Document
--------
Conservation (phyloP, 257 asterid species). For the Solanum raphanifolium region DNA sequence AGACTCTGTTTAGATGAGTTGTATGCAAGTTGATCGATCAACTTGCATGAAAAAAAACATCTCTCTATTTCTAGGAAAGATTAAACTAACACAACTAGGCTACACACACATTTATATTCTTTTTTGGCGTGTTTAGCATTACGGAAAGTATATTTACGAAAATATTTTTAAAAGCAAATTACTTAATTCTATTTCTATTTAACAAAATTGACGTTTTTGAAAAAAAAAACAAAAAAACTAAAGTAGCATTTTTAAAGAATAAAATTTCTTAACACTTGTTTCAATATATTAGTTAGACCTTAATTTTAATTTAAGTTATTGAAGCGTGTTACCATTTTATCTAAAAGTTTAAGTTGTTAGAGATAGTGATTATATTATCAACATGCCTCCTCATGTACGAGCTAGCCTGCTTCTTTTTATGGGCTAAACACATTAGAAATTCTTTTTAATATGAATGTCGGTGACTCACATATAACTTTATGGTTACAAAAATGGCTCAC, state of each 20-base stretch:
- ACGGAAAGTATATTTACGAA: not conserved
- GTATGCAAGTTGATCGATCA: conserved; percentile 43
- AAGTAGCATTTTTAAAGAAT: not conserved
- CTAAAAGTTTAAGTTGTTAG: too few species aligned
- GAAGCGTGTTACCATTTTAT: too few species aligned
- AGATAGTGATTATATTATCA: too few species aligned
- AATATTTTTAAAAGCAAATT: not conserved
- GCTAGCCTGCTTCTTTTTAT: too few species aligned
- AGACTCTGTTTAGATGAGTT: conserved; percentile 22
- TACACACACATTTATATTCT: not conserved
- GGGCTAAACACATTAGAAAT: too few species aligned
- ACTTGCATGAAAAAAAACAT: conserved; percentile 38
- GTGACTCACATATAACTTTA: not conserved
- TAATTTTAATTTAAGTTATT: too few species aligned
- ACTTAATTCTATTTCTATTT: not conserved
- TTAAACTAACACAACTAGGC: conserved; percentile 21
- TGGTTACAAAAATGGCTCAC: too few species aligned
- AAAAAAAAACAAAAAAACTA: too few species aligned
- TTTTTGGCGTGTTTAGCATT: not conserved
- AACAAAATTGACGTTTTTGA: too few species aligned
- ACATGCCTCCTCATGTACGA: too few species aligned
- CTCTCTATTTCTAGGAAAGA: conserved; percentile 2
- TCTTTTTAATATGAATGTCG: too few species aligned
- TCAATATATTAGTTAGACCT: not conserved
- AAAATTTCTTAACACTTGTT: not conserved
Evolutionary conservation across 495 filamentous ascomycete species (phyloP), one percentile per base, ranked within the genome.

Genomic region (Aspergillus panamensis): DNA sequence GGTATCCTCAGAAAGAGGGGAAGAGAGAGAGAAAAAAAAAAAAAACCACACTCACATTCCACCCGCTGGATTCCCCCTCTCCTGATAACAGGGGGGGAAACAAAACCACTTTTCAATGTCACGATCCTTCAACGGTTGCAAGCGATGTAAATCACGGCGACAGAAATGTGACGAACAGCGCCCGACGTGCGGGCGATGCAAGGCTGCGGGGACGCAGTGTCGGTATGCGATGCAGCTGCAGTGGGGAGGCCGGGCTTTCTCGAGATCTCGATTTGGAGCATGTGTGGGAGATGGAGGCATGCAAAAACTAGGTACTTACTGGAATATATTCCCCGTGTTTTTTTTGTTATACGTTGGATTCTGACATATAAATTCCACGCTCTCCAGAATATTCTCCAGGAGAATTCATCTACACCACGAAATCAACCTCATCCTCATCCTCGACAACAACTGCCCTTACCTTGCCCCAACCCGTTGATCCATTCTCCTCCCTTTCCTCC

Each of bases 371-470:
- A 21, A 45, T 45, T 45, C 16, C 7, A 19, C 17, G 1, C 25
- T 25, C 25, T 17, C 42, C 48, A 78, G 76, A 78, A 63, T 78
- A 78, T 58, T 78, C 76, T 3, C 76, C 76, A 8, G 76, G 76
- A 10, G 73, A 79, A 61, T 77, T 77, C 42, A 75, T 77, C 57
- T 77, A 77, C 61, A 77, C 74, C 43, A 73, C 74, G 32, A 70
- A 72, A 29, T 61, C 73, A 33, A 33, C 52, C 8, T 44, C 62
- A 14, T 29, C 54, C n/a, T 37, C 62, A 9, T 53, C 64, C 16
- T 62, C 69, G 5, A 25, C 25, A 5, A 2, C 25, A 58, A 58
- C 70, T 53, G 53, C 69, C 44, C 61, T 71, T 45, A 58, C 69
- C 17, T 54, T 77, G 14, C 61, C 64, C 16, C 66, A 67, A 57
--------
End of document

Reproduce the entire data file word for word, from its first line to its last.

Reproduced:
Conservation (phyloP, 257 asterid species). For the Solanum raphanifolium region DNA sequence AGACTCTGTTTAGATGAGTTGTATGCAAGTTGATCGATCAACTTGCATGAAAAAAAACATCTCTCTATTTCTAGGAAAGATTAAACTAACACAACTAGGCTACACACACATTTATATTCTTTTTTGGCGTGTTTAGCATTACGGAAAGTATATTTACGAAAATATTTTTAAAAGCAAATTACTTAATTCTATTTCTATTTAACAAAATTGACGTTTTTGAAAAAAAAAACAAAAAAACTAAAGTAGCATTTTTAAAGAATAAAATTTCTTAACACTTGTTTCAATATATTAGTTAGACCTTAATTTTAATTTAAGTTATTGAAGCGTGTTACCATTTTATCTAAAAGTTTAAGTTGTTAGAGATAGTGATTATATTATCAACATGCCTCCTCATGTACGAGCTAGCCTGCTTCTTTTTATGGGCTAAACACATTAGAAATTCTTTTTAATATGAATGTCGGTGACTCACATATAACTTTATGGTTACAAAAATGGCTCAC, state of each 20-base stretch:
- ACGGAAAGTATATTTACGAA: not conserved
- GTATGCAAGTTGATCGATCA: conserved; percentile 43
- AAGTAGCATTTTTAAAGAAT: not conserved
- CTAAAAGTTTAAGTTGTTAG: too few species aligned
- GAAGCGTGTTACCATTTTAT: too few species aligned
- AGATAGTGATTATATTATCA: too few species aligned
- AATATTTTTAAAAGCAAATT: not conserved
- GCTAGCCTGCTTCTTTTTAT: too few species aligned
- AGACTCTGTTTAGATGAGTT: conserved; percentile 22
- TACACACACATTTATATTCT: not conserved
- GGGCTAAACACATTAGAAAT: too few species aligned
- ACTTGCATGAAAAAAAACAT: conserved; percentile 38
- GTGACTCACATATAACTTTA: not conserved
- TAATTTTAATTTAAGTTATT: too few species aligned
- ACTTAATTCTATTTCTATTT: not conserved
- TTAAACTAACACAACTAGGC: conserved; percentile 21
- TGGTTACAAAAATGGCTCAC: too few species aligned
- AAAAAAAAACAAAAAAACTA: too few species aligned
- TTTTTGGCGTGTTTAGCATT: not conserved
- AACAAAATTGACGTTTTTGA: too few species aligned
- ACATGCCTCCTCATGTACGA: too few species aligned
- CTCTCTATTTCTAGGAAAGA: conserved; percentile 2
- TCTTTTTAATATGAATGTCG: too few species aligned
- TCAATATATTAGTTAGACCT: not conserved
- AAAATTTCTTAACACTTGTT: not conserved
Evolutionary conservation across 495 filamentous ascomycete species (phyloP), one percentile per base, ranked within the genome.

Genomic region (Aspergillus panamensis): DNA sequence GGTATCCTCAGAAAGAGGGGAAGAGAGAGAGAAAAAAAAAAAAAACCACACTCACATTCCACCCGCTGGATTCCCCCTCTCCTGATAACAGGGGGGGAAACAAAACCACTTTTCAATGTCACGATCCTTCAACGGTTGCAAGCGATGTAAATCACGGCGACAGAAATGTGACGAACAGCGCCCGACGTGCGGGCGATGCAAGGCTGCGGGGACGCAGTGTCGGTATGCGATGCAGCTGCAGTGGGGAGGCCGGGCTTTCTCGAGATCTCGATTTGGAGCATGTGTGGGAGATGGAGGCATGCAAAAACTAGGTACTTACTGGAATATATTCCCCGTGTTTTTTTTGTTATACGTTGGATTCTGACATATAAATTCCACGCTCTCCAGAATATTCTCCAGGAGAATTCATCTACACCACGAAATCAACCTCATCCTCATCCTCGACAACAACTGCCCTTACCTTGCCCCAACCCGTTGATCCATTCTCCTCCCTTTCCTCC

Each of bases 371-470:
- A 21, A 45, T 45, T 45, C 16, C 7, A 19, C 17, G 1, C 25
- T 25, C 25, T 17, C 42, C 48, A 78, G 76, A 78, A 63, T 78
- A 78, T 58, T 78, C 76, T 3, C 76, C 76, A 8, G 76, G 76
- A 10, G 73, A 79, A 61, T 77, T 77, C 42, A 75, T 77, C 57
- T 77, A 77, C 61, A 77, C 74, C 43, A 73, C 74, G 32, A 70
- A 72, A 29, T 61, C 73, A 33, A 33, C 52, C 8, T 44, C 62
- A 14, T 29, C 54, C n/a, T 37, C 62, A 9, T 53, C 64, C 16
- T 62, C 69, G 5, A 25, C 25, A 5, A 2, C 25, A 58, A 58
- C 70, T 53, G 53, C 69, C 44, C 61, T 71, T 45, A 58, C 69
- C 17, T 54, T 77, G 14, C 61, C 64, C 16, C 66, A 67, A 57